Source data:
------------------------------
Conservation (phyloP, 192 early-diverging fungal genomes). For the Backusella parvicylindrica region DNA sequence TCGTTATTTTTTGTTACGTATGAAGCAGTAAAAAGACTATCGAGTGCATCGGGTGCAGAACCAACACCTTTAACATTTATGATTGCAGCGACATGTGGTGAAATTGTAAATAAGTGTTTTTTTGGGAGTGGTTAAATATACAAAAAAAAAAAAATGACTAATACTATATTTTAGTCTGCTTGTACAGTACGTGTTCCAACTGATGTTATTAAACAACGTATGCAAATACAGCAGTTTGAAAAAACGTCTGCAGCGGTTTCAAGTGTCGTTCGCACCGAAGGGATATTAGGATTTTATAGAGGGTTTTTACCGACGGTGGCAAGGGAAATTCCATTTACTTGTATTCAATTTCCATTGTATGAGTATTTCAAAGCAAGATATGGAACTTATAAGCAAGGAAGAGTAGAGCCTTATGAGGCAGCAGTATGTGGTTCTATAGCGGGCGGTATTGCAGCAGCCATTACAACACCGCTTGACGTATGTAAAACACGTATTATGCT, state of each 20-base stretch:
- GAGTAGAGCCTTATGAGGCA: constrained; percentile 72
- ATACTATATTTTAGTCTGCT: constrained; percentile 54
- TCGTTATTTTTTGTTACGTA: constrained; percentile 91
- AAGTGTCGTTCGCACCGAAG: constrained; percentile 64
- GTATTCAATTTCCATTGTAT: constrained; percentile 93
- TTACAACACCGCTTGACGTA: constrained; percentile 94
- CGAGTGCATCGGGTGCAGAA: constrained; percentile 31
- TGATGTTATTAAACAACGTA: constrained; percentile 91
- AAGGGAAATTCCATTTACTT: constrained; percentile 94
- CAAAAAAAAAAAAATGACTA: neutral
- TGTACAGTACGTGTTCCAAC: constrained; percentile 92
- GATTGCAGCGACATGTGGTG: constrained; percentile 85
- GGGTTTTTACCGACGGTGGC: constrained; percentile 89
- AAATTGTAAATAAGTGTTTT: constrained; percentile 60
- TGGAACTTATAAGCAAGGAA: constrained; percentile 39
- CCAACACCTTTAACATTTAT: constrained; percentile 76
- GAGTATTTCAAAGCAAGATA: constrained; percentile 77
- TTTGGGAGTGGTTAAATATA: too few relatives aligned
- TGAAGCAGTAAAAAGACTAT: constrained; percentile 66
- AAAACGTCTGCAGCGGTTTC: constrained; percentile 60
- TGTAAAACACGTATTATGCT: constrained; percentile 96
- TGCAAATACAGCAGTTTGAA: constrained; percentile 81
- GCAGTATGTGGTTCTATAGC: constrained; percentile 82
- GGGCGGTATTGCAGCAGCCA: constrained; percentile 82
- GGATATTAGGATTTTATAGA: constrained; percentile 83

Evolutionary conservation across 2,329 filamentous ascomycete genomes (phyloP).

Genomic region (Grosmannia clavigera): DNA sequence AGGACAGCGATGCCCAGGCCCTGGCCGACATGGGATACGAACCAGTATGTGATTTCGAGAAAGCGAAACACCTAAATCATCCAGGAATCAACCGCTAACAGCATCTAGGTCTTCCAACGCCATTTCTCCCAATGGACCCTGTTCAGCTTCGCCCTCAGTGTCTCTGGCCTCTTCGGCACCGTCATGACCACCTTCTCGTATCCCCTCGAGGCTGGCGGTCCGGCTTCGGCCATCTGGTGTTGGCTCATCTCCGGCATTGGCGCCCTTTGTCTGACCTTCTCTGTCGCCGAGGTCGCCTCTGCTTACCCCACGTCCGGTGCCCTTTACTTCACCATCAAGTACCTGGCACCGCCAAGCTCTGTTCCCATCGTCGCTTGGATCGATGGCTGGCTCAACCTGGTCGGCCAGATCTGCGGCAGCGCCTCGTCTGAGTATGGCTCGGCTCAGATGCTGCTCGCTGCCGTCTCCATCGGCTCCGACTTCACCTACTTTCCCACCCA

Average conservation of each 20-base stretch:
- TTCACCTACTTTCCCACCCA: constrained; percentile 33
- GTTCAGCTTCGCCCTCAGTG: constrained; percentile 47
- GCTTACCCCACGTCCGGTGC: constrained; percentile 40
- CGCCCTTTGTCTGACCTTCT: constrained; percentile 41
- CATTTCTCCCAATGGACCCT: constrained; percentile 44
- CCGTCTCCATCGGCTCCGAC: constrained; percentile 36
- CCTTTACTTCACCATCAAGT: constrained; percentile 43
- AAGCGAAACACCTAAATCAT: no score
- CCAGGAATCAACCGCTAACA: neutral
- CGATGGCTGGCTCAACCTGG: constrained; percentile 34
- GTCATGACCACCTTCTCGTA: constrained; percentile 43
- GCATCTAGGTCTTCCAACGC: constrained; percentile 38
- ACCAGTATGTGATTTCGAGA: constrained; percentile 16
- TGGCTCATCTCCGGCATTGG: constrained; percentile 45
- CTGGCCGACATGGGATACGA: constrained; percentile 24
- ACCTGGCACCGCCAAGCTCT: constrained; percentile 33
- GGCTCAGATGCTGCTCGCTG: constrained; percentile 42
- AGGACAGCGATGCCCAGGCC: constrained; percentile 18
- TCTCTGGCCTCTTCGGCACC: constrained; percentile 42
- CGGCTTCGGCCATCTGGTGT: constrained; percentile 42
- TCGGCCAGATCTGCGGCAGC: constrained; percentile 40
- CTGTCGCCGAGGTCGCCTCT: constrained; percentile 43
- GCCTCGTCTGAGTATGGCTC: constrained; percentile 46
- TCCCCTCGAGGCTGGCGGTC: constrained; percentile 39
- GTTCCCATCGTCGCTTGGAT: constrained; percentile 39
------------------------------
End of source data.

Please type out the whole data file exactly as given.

Conservation (phyloP, 192 early-diverging fungal genomes). For the Backusella parvicylindrica region DNA sequence TCGTTATTTTTTGTTACGTATGAAGCAGTAAAAAGACTATCGAGTGCATCGGGTGCAGAACCAACACCTTTAACATTTATGATTGCAGCGACATGTGGTGAAATTGTAAATAAGTGTTTTTTTGGGAGTGGTTAAATATACAAAAAAAAAAAAATGACTAATACTATATTTTAGTCTGCTTGTACAGTACGTGTTCCAACTGATGTTATTAAACAACGTATGCAAATACAGCAGTTTGAAAAAACGTCTGCAGCGGTTTCAAGTGTCGTTCGCACCGAAGGGATATTAGGATTTTATAGAGGGTTTTTACCGACGGTGGCAAGGGAAATTCCATTTACTTGTATTCAATTTCCATTGTATGAGTATTTCAAAGCAAGATATGGAACTTATAAGCAAGGAAGAGTAGAGCCTTATGAGGCAGCAGTATGTGGTTCTATAGCGGGCGGTATTGCAGCAGCCATTACAACACCGCTTGACGTATGTAAAACACGTATTATGCT, state of each 20-base stretch:
- GAGTAGAGCCTTATGAGGCA: constrained; percentile 72
- ATACTATATTTTAGTCTGCT: constrained; percentile 54
- TCGTTATTTTTTGTTACGTA: constrained; percentile 91
- AAGTGTCGTTCGCACCGAAG: constrained; percentile 64
- GTATTCAATTTCCATTGTAT: constrained; percentile 93
- TTACAACACCGCTTGACGTA: constrained; percentile 94
- CGAGTGCATCGGGTGCAGAA: constrained; percentile 31
- TGATGTTATTAAACAACGTA: constrained; percentile 91
- AAGGGAAATTCCATTTACTT: constrained; percentile 94
- CAAAAAAAAAAAAATGACTA: neutral
- TGTACAGTACGTGTTCCAAC: constrained; percentile 92
- GATTGCAGCGACATGTGGTG: constrained; percentile 85
- GGGTTTTTACCGACGGTGGC: constrained; percentile 89
- AAATTGTAAATAAGTGTTTT: constrained; percentile 60
- TGGAACTTATAAGCAAGGAA: constrained; percentile 39
- CCAACACCTTTAACATTTAT: constrained; percentile 76
- GAGTATTTCAAAGCAAGATA: constrained; percentile 77
- TTTGGGAGTGGTTAAATATA: too few relatives aligned
- TGAAGCAGTAAAAAGACTAT: constrained; percentile 66
- AAAACGTCTGCAGCGGTTTC: constrained; percentile 60
- TGTAAAACACGTATTATGCT: constrained; percentile 96
- TGCAAATACAGCAGTTTGAA: constrained; percentile 81
- GCAGTATGTGGTTCTATAGC: constrained; percentile 82
- GGGCGGTATTGCAGCAGCCA: constrained; percentile 82
- GGATATTAGGATTTTATAGA: constrained; percentile 83

Evolutionary conservation across 2,329 filamentous ascomycete genomes (phyloP).

Genomic region (Grosmannia clavigera): DNA sequence AGGACAGCGATGCCCAGGCCCTGGCCGACATGGGATACGAACCAGTATGTGATTTCGAGAAAGCGAAACACCTAAATCATCCAGGAATCAACCGCTAACAGCATCTAGGTCTTCCAACGCCATTTCTCCCAATGGACCCTGTTCAGCTTCGCCCTCAGTGTCTCTGGCCTCTTCGGCACCGTCATGACCACCTTCTCGTATCCCCTCGAGGCTGGCGGTCCGGCTTCGGCCATCTGGTGTTGGCTCATCTCCGGCATTGGCGCCCTTTGTCTGACCTTCTCTGTCGCCGAGGTCGCCTCTGCTTACCCCACGTCCGGTGCCCTTTACTTCACCATCAAGTACCTGGCACCGCCAAGCTCTGTTCCCATCGTCGCTTGGATCGATGGCTGGCTCAACCTGGTCGGCCAGATCTGCGGCAGCGCCTCGTCTGAGTATGGCTCGGCTCAGATGCTGCTCGCTGCCGTCTCCATCGGCTCCGACTTCACCTACTTTCCCACCCA

Average conservation of each 20-base stretch:
- TTCACCTACTTTCCCACCCA: constrained; percentile 33
- GTTCAGCTTCGCCCTCAGTG: constrained; percentile 47
- GCTTACCCCACGTCCGGTGC: constrained; percentile 40
- CGCCCTTTGTCTGACCTTCT: constrained; percentile 41
- CATTTCTCCCAATGGACCCT: constrained; percentile 44
- CCGTCTCCATCGGCTCCGAC: constrained; percentile 36
- CCTTTACTTCACCATCAAGT: constrained; percentile 43
- AAGCGAAACACCTAAATCAT: no score
- CCAGGAATCAACCGCTAACA: neutral
- CGATGGCTGGCTCAACCTGG: constrained; percentile 34
- GTCATGACCACCTTCTCGTA: constrained; percentile 43
- GCATCTAGGTCTTCCAACGC: constrained; percentile 38
- ACCAGTATGTGATTTCGAGA: constrained; percentile 16
- TGGCTCATCTCCGGCATTGG: constrained; percentile 45
- CTGGCCGACATGGGATACGA: constrained; percentile 24
- ACCTGGCACCGCCAAGCTCT: constrained; percentile 33
- GGCTCAGATGCTGCTCGCTG: constrained; percentile 42
- AGGACAGCGATGCCCAGGCC: constrained; percentile 18
- TCTCTGGCCTCTTCGGCACC: constrained; percentile 42
- CGGCTTCGGCCATCTGGTGT: constrained; percentile 42
- TCGGCCAGATCTGCGGCAGC: constrained; percentile 40
- CTGTCGCCGAGGTCGCCTCT: constrained; percentile 43
- GCCTCGTCTGAGTATGGCTC: constrained; percentile 46
- TCCCCTCGAGGCTGGCGGTC: constrained; percentile 39
- GTTCCCATCGTCGCTTGGAT: constrained; percentile 39